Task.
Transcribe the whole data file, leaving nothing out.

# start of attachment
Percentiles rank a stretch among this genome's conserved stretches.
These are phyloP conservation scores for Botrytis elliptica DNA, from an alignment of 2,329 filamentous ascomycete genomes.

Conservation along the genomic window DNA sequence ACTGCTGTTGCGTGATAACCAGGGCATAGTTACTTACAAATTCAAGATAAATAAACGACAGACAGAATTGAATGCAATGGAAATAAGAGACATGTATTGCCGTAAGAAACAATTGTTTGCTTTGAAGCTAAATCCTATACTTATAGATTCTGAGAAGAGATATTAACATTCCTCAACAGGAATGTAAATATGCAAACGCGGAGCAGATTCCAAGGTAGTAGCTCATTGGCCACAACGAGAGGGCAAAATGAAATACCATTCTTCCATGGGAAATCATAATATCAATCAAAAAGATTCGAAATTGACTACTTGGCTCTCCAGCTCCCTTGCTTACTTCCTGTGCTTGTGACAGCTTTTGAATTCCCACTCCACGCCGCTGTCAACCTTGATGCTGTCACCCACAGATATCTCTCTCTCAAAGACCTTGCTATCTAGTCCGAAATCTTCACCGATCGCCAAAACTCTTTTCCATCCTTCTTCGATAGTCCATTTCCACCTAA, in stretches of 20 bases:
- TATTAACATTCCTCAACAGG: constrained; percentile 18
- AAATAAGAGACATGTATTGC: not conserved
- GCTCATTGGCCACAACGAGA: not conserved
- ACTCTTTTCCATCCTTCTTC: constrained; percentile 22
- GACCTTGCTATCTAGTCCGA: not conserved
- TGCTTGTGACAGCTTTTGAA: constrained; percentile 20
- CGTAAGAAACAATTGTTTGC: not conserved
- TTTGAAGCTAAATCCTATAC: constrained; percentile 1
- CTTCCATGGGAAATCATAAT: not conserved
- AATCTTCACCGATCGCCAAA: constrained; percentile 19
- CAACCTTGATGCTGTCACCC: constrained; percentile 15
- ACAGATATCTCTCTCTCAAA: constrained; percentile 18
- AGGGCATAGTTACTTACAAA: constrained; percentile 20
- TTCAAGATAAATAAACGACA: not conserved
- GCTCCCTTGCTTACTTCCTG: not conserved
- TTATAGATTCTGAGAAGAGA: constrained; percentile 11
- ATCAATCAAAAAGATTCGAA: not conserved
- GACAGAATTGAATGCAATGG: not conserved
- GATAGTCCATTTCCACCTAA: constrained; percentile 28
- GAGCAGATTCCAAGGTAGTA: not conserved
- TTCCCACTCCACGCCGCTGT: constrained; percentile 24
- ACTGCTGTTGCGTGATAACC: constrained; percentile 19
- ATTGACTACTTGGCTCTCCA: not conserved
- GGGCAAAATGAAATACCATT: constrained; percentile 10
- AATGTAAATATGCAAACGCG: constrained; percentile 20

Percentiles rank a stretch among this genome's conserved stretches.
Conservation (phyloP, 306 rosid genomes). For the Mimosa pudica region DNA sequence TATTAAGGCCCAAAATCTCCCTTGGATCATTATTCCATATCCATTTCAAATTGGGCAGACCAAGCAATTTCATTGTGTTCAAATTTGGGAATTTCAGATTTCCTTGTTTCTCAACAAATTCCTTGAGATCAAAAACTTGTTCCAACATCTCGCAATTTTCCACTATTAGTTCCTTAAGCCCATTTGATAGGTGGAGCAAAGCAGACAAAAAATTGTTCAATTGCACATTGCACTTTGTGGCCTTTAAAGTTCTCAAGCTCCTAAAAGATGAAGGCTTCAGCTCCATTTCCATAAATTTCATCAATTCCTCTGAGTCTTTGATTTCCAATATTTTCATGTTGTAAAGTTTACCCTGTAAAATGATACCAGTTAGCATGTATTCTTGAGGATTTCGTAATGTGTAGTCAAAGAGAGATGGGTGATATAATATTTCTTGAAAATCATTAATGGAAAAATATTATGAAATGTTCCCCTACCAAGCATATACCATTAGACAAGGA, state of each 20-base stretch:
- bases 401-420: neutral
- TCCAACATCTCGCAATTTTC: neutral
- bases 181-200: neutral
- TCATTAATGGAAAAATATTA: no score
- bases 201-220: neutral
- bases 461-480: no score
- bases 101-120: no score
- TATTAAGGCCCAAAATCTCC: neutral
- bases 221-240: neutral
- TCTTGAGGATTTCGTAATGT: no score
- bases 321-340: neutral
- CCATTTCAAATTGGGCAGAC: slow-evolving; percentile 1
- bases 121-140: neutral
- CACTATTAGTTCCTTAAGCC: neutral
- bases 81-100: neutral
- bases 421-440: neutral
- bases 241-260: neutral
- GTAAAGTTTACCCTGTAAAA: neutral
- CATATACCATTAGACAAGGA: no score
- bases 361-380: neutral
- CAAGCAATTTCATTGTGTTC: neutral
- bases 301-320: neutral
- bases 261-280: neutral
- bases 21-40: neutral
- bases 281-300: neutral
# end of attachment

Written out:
Percentiles rank a stretch among this genome's conserved stretches.
These are phyloP conservation scores for Botrytis elliptica DNA, from an alignment of 2,329 filamentous ascomycete genomes.

Conservation along the genomic window DNA sequence ACTGCTGTTGCGTGATAACCAGGGCATAGTTACTTACAAATTCAAGATAAATAAACGACAGACAGAATTGAATGCAATGGAAATAAGAGACATGTATTGCCGTAAGAAACAATTGTTTGCTTTGAAGCTAAATCCTATACTTATAGATTCTGAGAAGAGATATTAACATTCCTCAACAGGAATGTAAATATGCAAACGCGGAGCAGATTCCAAGGTAGTAGCTCATTGGCCACAACGAGAGGGCAAAATGAAATACCATTCTTCCATGGGAAATCATAATATCAATCAAAAAGATTCGAAATTGACTACTTGGCTCTCCAGCTCCCTTGCTTACTTCCTGTGCTTGTGACAGCTTTTGAATTCCCACTCCACGCCGCTGTCAACCTTGATGCTGTCACCCACAGATATCTCTCTCTCAAAGACCTTGCTATCTAGTCCGAAATCTTCACCGATCGCCAAAACTCTTTTCCATCCTTCTTCGATAGTCCATTTCCACCTAA, in stretches of 20 bases:
- TATTAACATTCCTCAACAGG: constrained; percentile 18
- AAATAAGAGACATGTATTGC: not conserved
- GCTCATTGGCCACAACGAGA: not conserved
- ACTCTTTTCCATCCTTCTTC: constrained; percentile 22
- GACCTTGCTATCTAGTCCGA: not conserved
- TGCTTGTGACAGCTTTTGAA: constrained; percentile 20
- CGTAAGAAACAATTGTTTGC: not conserved
- TTTGAAGCTAAATCCTATAC: constrained; percentile 1
- CTTCCATGGGAAATCATAAT: not conserved
- AATCTTCACCGATCGCCAAA: constrained; percentile 19
- CAACCTTGATGCTGTCACCC: constrained; percentile 15
- ACAGATATCTCTCTCTCAAA: constrained; percentile 18
- AGGGCATAGTTACTTACAAA: constrained; percentile 20
- TTCAAGATAAATAAACGACA: not conserved
- GCTCCCTTGCTTACTTCCTG: not conserved
- TTATAGATTCTGAGAAGAGA: constrained; percentile 11
- ATCAATCAAAAAGATTCGAA: not conserved
- GACAGAATTGAATGCAATGG: not conserved
- GATAGTCCATTTCCACCTAA: constrained; percentile 28
- GAGCAGATTCCAAGGTAGTA: not conserved
- TTCCCACTCCACGCCGCTGT: constrained; percentile 24
- ACTGCTGTTGCGTGATAACC: constrained; percentile 19
- ATTGACTACTTGGCTCTCCA: not conserved
- GGGCAAAATGAAATACCATT: constrained; percentile 10
- AATGTAAATATGCAAACGCG: constrained; percentile 20

Percentiles rank a stretch among this genome's conserved stretches.
Conservation (phyloP, 306 rosid genomes). For the Mimosa pudica region DNA sequence TATTAAGGCCCAAAATCTCCCTTGGATCATTATTCCATATCCATTTCAAATTGGGCAGACCAAGCAATTTCATTGTGTTCAAATTTGGGAATTTCAGATTTCCTTGTTTCTCAACAAATTCCTTGAGATCAAAAACTTGTTCCAACATCTCGCAATTTTCCACTATTAGTTCCTTAAGCCCATTTGATAGGTGGAGCAAAGCAGACAAAAAATTGTTCAATTGCACATTGCACTTTGTGGCCTTTAAAGTTCTCAAGCTCCTAAAAGATGAAGGCTTCAGCTCCATTTCCATAAATTTCATCAATTCCTCTGAGTCTTTGATTTCCAATATTTTCATGTTGTAAAGTTTACCCTGTAAAATGATACCAGTTAGCATGTATTCTTGAGGATTTCGTAATGTGTAGTCAAAGAGAGATGGGTGATATAATATTTCTTGAAAATCATTAATGGAAAAATATTATGAAATGTTCCCCTACCAAGCATATACCATTAGACAAGGA, state of each 20-base stretch:
- bases 401-420: neutral
- TCCAACATCTCGCAATTTTC: neutral
- bases 181-200: neutral
- TCATTAATGGAAAAATATTA: no score
- bases 201-220: neutral
- bases 461-480: no score
- bases 101-120: no score
- TATTAAGGCCCAAAATCTCC: neutral
- bases 221-240: neutral
- TCTTGAGGATTTCGTAATGT: no score
- bases 321-340: neutral
- CCATTTCAAATTGGGCAGAC: slow-evolving; percentile 1
- bases 121-140: neutral
- CACTATTAGTTCCTTAAGCC: neutral
- bases 81-100: neutral
- bases 421-440: neutral
- bases 241-260: neutral
- GTAAAGTTTACCCTGTAAAA: neutral
- CATATACCATTAGACAAGGA: no score
- bases 361-380: neutral
- CAAGCAATTTCATTGTGTTC: neutral
- bases 301-320: neutral
- bases 261-280: neutral
- bases 21-40: neutral
- bases 281-300: neutral